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The shapes of the three primary vowels of Hangeul are meant to represent the sky, the land, and humanity, based on the principle of Chunjiin , which views those three things as the three foundational elements of the universe. The architecture of the museum—the place where the sky, land, and people meet—follows this same concept in a contemporary building that captures the beauty of traditional Korean eaves.


  • Address:
    139 Seobinggo-ro, Yongsan-gu, Seoul (Between National Museum of Korea and Yongsan Family Park)
  • Process of establishing the museum began in 2009
  • One basement floor, 4 above-ground floors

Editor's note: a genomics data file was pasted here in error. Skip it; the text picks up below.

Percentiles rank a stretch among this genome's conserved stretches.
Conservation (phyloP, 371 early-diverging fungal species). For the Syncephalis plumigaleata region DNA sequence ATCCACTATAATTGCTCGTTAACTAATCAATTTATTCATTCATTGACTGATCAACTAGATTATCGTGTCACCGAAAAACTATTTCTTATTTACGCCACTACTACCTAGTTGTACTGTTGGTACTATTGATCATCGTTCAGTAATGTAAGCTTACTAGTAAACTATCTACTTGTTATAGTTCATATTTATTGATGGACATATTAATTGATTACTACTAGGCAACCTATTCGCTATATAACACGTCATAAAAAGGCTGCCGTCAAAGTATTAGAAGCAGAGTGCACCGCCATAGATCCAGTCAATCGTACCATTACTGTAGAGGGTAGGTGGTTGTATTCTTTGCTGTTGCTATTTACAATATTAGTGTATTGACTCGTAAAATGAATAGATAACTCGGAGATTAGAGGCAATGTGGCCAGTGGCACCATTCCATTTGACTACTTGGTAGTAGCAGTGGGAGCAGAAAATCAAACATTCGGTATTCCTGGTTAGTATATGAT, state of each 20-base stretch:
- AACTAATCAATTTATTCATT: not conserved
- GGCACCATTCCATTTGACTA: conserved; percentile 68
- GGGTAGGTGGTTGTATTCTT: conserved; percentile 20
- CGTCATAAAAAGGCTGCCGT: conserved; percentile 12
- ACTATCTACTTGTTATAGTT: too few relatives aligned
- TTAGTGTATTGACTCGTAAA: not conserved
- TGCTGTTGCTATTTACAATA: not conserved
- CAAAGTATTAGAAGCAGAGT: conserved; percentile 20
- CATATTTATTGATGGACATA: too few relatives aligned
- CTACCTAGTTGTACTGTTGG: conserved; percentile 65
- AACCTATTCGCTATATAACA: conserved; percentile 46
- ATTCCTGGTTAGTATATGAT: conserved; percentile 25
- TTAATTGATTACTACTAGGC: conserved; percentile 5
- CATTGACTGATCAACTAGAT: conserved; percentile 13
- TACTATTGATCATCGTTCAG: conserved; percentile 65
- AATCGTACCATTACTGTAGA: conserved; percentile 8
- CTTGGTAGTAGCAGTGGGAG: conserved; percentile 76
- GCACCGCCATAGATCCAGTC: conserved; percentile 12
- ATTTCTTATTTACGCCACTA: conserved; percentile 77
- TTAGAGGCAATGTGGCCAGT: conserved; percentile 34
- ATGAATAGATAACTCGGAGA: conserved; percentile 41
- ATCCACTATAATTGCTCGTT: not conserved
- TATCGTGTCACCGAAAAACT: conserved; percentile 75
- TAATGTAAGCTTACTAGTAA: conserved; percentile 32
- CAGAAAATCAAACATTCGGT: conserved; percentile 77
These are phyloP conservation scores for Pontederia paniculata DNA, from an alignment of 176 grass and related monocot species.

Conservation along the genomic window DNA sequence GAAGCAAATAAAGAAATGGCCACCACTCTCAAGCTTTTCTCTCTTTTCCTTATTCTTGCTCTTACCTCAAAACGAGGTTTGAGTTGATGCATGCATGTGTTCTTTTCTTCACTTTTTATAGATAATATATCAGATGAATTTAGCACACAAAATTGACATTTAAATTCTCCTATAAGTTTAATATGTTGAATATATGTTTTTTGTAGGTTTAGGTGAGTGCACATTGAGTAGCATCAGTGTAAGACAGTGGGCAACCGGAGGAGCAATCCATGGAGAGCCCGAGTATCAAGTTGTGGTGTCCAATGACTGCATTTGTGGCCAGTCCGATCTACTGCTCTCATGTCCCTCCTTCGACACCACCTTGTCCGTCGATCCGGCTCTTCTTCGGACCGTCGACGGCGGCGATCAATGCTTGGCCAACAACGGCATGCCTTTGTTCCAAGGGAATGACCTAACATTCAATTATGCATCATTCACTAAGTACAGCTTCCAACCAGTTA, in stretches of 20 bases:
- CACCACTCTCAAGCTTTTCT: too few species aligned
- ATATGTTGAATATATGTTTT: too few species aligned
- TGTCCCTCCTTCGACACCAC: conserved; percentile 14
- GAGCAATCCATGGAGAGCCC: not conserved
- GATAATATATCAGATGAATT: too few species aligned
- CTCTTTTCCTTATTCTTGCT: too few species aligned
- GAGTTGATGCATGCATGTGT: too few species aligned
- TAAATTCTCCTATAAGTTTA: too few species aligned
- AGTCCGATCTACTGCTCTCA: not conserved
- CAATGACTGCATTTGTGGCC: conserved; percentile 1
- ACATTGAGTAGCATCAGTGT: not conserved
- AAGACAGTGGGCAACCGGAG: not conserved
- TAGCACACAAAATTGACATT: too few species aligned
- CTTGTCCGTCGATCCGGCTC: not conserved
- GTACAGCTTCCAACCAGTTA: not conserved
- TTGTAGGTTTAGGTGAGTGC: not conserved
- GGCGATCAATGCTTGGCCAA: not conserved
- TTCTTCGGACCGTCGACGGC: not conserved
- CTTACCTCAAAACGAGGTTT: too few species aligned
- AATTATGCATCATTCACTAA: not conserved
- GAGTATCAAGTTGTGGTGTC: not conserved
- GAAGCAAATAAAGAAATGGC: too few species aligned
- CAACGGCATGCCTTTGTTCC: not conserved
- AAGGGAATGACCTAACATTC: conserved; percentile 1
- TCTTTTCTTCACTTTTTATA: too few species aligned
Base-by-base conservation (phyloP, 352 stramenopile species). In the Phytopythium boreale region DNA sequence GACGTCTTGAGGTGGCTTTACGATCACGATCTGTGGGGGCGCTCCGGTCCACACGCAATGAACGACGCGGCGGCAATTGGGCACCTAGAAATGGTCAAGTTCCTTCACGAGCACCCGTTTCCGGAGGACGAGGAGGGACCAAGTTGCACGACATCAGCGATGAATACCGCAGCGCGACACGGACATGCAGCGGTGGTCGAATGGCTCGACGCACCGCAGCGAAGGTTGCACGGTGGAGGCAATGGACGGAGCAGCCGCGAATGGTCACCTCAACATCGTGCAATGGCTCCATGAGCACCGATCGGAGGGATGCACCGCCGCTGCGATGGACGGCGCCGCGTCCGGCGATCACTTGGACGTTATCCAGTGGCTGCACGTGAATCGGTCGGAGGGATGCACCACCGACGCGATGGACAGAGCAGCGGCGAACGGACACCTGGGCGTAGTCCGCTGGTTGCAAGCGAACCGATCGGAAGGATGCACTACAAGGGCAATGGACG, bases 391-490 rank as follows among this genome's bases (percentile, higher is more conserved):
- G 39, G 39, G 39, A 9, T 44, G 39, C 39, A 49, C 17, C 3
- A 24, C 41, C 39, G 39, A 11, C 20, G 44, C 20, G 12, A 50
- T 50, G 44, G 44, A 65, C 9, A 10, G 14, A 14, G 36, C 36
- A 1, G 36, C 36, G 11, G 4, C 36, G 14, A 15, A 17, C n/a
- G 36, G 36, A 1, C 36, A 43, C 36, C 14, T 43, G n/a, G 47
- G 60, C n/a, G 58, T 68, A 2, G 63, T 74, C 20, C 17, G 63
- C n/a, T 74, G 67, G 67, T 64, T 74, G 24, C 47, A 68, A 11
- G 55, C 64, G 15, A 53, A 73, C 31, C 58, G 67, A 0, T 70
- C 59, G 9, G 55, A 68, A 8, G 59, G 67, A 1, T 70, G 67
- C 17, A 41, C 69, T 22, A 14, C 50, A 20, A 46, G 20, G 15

• Total Area:
    11,767 ㎡; Exhibition Area: 3,500 ㎡

Construction Process

  • In April 2010, an architectural contest was held to solicit the design that best combined elements of the past, present, and future in conjunction with the overall theme of Hangeul and culture.
  • January 2011 - Architectural design completed.
  • March 2011 - Construction service order placed.
  • July 2011 - Groundbreaking Ceremony.
  • August 2013 - Construction completed.

Floor Overview

Floor Overview
section area important facility
B1 3,684㎡ Auditorium, Parking, Warehouse, Electrical Room, Machine Room
Floor 1 2,838㎡ Hangeul Library, Lecture Room, Conference Room, Museum Storage
Floor 2 2,239㎡ Permanent Exhibition Hall, Museum Cafe
Floor 3 2,609㎡ Special Exhibition Hall, Children’s Museum
Floor 4 397㎡ Office